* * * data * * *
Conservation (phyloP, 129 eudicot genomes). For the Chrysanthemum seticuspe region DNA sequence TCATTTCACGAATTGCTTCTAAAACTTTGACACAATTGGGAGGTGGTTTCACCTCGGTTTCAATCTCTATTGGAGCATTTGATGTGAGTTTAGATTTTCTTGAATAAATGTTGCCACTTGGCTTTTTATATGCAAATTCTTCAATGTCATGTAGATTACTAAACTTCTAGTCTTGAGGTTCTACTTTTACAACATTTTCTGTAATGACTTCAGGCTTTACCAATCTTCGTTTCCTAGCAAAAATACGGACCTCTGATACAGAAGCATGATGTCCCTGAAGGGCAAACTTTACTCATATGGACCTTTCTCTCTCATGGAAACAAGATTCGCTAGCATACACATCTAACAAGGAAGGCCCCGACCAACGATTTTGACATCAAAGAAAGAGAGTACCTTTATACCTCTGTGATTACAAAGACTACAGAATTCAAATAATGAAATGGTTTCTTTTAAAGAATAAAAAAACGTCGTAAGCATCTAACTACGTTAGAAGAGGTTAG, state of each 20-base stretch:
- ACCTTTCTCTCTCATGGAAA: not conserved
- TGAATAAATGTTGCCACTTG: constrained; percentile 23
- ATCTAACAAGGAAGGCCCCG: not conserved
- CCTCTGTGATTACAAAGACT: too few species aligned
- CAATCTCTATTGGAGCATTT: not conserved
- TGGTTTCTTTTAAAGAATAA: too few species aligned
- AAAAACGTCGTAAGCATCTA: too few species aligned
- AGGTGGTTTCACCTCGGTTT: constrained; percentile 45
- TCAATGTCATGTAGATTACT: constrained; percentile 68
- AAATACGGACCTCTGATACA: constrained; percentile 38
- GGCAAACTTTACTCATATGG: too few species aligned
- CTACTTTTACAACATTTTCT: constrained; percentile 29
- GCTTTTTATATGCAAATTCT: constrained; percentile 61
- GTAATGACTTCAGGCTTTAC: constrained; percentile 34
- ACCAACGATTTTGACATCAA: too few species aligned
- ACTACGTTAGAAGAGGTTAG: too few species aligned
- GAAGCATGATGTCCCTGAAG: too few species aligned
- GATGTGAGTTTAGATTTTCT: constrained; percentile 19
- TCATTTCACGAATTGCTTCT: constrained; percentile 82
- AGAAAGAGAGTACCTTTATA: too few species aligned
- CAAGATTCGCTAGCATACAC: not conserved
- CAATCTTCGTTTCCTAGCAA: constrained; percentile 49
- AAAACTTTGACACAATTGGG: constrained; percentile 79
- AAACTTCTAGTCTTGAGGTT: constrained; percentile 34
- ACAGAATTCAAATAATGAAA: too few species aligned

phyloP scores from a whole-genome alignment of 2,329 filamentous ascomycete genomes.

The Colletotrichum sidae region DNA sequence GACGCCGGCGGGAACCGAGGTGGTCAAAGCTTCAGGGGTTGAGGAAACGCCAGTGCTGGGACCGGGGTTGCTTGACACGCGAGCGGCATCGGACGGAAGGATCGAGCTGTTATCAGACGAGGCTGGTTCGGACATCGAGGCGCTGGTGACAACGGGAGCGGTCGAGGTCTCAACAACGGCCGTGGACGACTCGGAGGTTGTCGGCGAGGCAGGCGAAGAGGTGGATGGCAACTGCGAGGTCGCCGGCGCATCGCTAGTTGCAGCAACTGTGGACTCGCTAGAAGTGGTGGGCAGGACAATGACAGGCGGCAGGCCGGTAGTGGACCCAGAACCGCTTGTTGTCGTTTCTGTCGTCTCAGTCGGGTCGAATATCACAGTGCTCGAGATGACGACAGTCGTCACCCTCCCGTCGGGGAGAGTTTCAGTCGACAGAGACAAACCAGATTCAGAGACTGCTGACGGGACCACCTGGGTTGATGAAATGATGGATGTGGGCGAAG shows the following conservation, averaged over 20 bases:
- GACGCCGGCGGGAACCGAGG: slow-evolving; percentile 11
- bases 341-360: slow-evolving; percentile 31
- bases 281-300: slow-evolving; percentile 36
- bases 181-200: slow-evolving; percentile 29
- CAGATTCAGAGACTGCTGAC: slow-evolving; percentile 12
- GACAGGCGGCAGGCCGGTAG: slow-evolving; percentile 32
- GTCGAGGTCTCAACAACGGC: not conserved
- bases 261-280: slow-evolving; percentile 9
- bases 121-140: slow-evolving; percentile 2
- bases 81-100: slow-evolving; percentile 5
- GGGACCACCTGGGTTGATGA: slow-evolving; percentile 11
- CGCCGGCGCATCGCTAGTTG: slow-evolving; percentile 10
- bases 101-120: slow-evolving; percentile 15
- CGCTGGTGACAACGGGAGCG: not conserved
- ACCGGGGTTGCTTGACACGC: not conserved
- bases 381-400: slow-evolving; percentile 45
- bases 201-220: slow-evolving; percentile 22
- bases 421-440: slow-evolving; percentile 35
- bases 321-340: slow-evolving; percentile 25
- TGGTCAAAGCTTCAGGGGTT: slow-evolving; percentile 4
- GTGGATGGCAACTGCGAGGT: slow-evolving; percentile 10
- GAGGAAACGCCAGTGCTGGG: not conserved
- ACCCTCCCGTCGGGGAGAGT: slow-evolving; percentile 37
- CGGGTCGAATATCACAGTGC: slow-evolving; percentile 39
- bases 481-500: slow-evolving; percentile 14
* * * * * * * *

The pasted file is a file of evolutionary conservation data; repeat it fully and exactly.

Conservation (phyloP, 129 eudicot genomes). For the Chrysanthemum seticuspe region DNA sequence TCATTTCACGAATTGCTTCTAAAACTTTGACACAATTGGGAGGTGGTTTCACCTCGGTTTCAATCTCTATTGGAGCATTTGATGTGAGTTTAGATTTTCTTGAATAAATGTTGCCACTTGGCTTTTTATATGCAAATTCTTCAATGTCATGTAGATTACTAAACTTCTAGTCTTGAGGTTCTACTTTTACAACATTTTCTGTAATGACTTCAGGCTTTACCAATCTTCGTTTCCTAGCAAAAATACGGACCTCTGATACAGAAGCATGATGTCCCTGAAGGGCAAACTTTACTCATATGGACCTTTCTCTCTCATGGAAACAAGATTCGCTAGCATACACATCTAACAAGGAAGGCCCCGACCAACGATTTTGACATCAAAGAAAGAGAGTACCTTTATACCTCTGTGATTACAAAGACTACAGAATTCAAATAATGAAATGGTTTCTTTTAAAGAATAAAAAAACGTCGTAAGCATCTAACTACGTTAGAAGAGGTTAG, state of each 20-base stretch:
- ACCTTTCTCTCTCATGGAAA: not conserved
- TGAATAAATGTTGCCACTTG: constrained; percentile 23
- ATCTAACAAGGAAGGCCCCG: not conserved
- CCTCTGTGATTACAAAGACT: too few species aligned
- CAATCTCTATTGGAGCATTT: not conserved
- TGGTTTCTTTTAAAGAATAA: too few species aligned
- AAAAACGTCGTAAGCATCTA: too few species aligned
- AGGTGGTTTCACCTCGGTTT: constrained; percentile 45
- TCAATGTCATGTAGATTACT: constrained; percentile 68
- AAATACGGACCTCTGATACA: constrained; percentile 38
- GGCAAACTTTACTCATATGG: too few species aligned
- CTACTTTTACAACATTTTCT: constrained; percentile 29
- GCTTTTTATATGCAAATTCT: constrained; percentile 61
- GTAATGACTTCAGGCTTTAC: constrained; percentile 34
- ACCAACGATTTTGACATCAA: too few species aligned
- ACTACGTTAGAAGAGGTTAG: too few species aligned
- GAAGCATGATGTCCCTGAAG: too few species aligned
- GATGTGAGTTTAGATTTTCT: constrained; percentile 19
- TCATTTCACGAATTGCTTCT: constrained; percentile 82
- AGAAAGAGAGTACCTTTATA: too few species aligned
- CAAGATTCGCTAGCATACAC: not conserved
- CAATCTTCGTTTCCTAGCAA: constrained; percentile 49
- AAAACTTTGACACAATTGGG: constrained; percentile 79
- AAACTTCTAGTCTTGAGGTT: constrained; percentile 34
- ACAGAATTCAAATAATGAAA: too few species aligned

phyloP scores from a whole-genome alignment of 2,329 filamentous ascomycete genomes.

The Colletotrichum sidae region DNA sequence GACGCCGGCGGGAACCGAGGTGGTCAAAGCTTCAGGGGTTGAGGAAACGCCAGTGCTGGGACCGGGGTTGCTTGACACGCGAGCGGCATCGGACGGAAGGATCGAGCTGTTATCAGACGAGGCTGGTTCGGACATCGAGGCGCTGGTGACAACGGGAGCGGTCGAGGTCTCAACAACGGCCGTGGACGACTCGGAGGTTGTCGGCGAGGCAGGCGAAGAGGTGGATGGCAACTGCGAGGTCGCCGGCGCATCGCTAGTTGCAGCAACTGTGGACTCGCTAGAAGTGGTGGGCAGGACAATGACAGGCGGCAGGCCGGTAGTGGACCCAGAACCGCTTGTTGTCGTTTCTGTCGTCTCAGTCGGGTCGAATATCACAGTGCTCGAGATGACGACAGTCGTCACCCTCCCGTCGGGGAGAGTTTCAGTCGACAGAGACAAACCAGATTCAGAGACTGCTGACGGGACCACCTGGGTTGATGAAATGATGGATGTGGGCGAAG shows the following conservation, averaged over 20 bases:
- GACGCCGGCGGGAACCGAGG: slow-evolving; percentile 11
- bases 341-360: slow-evolving; percentile 31
- bases 281-300: slow-evolving; percentile 36
- bases 181-200: slow-evolving; percentile 29
- CAGATTCAGAGACTGCTGAC: slow-evolving; percentile 12
- GACAGGCGGCAGGCCGGTAG: slow-evolving; percentile 32
- GTCGAGGTCTCAACAACGGC: not conserved
- bases 261-280: slow-evolving; percentile 9
- bases 121-140: slow-evolving; percentile 2
- bases 81-100: slow-evolving; percentile 5
- GGGACCACCTGGGTTGATGA: slow-evolving; percentile 11
- CGCCGGCGCATCGCTAGTTG: slow-evolving; percentile 10
- bases 101-120: slow-evolving; percentile 15
- CGCTGGTGACAACGGGAGCG: not conserved
- ACCGGGGTTGCTTGACACGC: not conserved
- bases 381-400: slow-evolving; percentile 45
- bases 201-220: slow-evolving; percentile 22
- bases 421-440: slow-evolving; percentile 35
- bases 321-340: slow-evolving; percentile 25
- TGGTCAAAGCTTCAGGGGTT: slow-evolving; percentile 4
- GTGGATGGCAACTGCGAGGT: slow-evolving; percentile 10
- GAGGAAACGCCAGTGCTGGG: not conserved
- ACCCTCCCGTCGGGGAGAGT: slow-evolving; percentile 37
- CGGGTCGAATATCACAGTGC: slow-evolving; percentile 39
- bases 481-500: slow-evolving; percentile 14